Jobs vs. Mussels on the Allegheny

Conservationists faced off against one of the region's oldest industries Monday night in Kittanning over rare mussels in the Allegheny River. The Allegheny Front's Deborah Weisberg filed this report.

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OPEN: Conservationists faced off against one of the region's oldest industries Monday night in Kittanning over rare mussels in the Allegheny River. The Allegheny Front's Deborah Weisberg filed this report.

D. Weisberg: The Kittanning Township Fire Hall filled up quickly Monday night for a public meeting about rare mussels. Most of those present work for the dredging industry, which extracts gravel from the bottom of the river to sell to PennDOT for road construction. They came to hear about a Pennsylvania Fish and Boat Commission proposal to list five species of mussels as threatened or endangered. Since mussels live in the riverbed, that would limit the areas where dredgers could work. In today's crashing economy, many, like Matt Patton, worry about their livelihood.

M. Patton: I don't put wildlife ahead of personal welfare. I believe a job comes first.

Weisberg: Elected officials like state Senator Don White of Indiana County expressed the same concerns.

Sen. White: I represent an area that never fully recovered from the last serious recession we had and these are critical jobs. I'm not an expert on the echo-system nor do I know much about the aggregate business, all I'm looking at is the jobs.

Weisberg: White has introduced legislation that would take away the commission's authority to list threatened and endangered aquatic species like fish, reptiles, amphibians and mussels. His bills would force the commission to submit proposals to legislative review. For all of its hundred-year history, the commission has provided the science regarding all of Pennsylvania's aquatic species in Pennsylvania and determines which ones need special protection. The agency's executive director Doug Austen explains why the snuffbox, salamander, rabbitsfoot, sheepnose and rayed bean mussels are proposed for listing now.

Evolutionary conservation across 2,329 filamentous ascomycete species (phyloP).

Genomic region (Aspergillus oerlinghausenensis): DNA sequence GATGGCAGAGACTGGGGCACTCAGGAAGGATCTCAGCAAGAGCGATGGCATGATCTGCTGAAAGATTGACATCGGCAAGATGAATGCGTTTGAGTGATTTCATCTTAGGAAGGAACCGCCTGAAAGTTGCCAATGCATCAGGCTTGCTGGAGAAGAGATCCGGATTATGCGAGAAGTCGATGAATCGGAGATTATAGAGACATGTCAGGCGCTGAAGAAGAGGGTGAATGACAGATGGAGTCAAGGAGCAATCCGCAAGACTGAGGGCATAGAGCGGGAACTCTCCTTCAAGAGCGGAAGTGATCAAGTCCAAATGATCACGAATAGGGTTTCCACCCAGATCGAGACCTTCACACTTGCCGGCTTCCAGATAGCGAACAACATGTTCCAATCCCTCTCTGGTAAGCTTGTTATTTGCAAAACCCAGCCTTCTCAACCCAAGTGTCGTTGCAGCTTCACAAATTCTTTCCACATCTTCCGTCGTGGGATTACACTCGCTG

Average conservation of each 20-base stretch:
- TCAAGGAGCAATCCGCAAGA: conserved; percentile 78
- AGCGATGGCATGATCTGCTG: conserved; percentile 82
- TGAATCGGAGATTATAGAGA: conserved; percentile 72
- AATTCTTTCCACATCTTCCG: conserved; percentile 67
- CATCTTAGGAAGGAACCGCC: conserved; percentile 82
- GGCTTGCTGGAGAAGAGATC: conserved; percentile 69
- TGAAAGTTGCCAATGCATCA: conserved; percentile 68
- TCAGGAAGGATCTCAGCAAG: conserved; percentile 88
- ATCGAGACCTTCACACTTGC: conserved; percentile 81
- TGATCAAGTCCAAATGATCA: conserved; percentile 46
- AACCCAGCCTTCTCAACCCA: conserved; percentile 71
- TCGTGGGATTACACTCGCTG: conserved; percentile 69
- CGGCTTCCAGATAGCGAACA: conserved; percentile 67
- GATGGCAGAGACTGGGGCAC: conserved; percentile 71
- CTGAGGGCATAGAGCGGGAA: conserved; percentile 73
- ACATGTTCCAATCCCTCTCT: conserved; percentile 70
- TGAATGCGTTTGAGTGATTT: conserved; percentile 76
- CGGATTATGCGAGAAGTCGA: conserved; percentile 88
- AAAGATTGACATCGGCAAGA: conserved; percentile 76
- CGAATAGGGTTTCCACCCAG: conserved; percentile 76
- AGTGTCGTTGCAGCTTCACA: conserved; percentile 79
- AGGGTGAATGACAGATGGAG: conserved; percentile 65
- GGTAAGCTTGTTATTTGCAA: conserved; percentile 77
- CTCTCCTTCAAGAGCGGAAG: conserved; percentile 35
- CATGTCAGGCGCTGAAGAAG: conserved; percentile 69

Dr. Austen: Why save these species is really an argument about how we value the environmentÇ the quality of the environment. What we've done to these rivers over the centuries has been to pollute them to a point where nothing will live. Now we're seeing a resurgence of them and this is part of protecting that resurgence.

Weisberg: Austen also says listing the mussels won't put an end to dredging

Austen: There's lots of places in the river that still would be open for dredging. There's no question about that. So this isn't an issue of whether or not there will be dredging or not, it's simply an issue of how much. The fairly limited amount of area that would be protected won't have much impact on overall dredging activity.

Weisberg: Mark Snyder owns Glacial Sand and Gravel Co. of Kittanning. He says the commission's science is flawed and the agency is acting too quickly to list the five species of mussels.

M. Snyder: I would like to see no action being taken on the listing. The methodologies for listing and number counting and habitats need to be examined more.
It's not just science versus jobsÇ it's comprehensive science or exact science versus jobs.

Weisberg: More than three hours of testimony were presented last night, for and against listing the mussels. The commission's board of directors will meet in April to again discuss the mussel proposal. Their decision will affect the next round of dredging permits in a few years. For the Allegheny Front, I'm Deborah Weisberg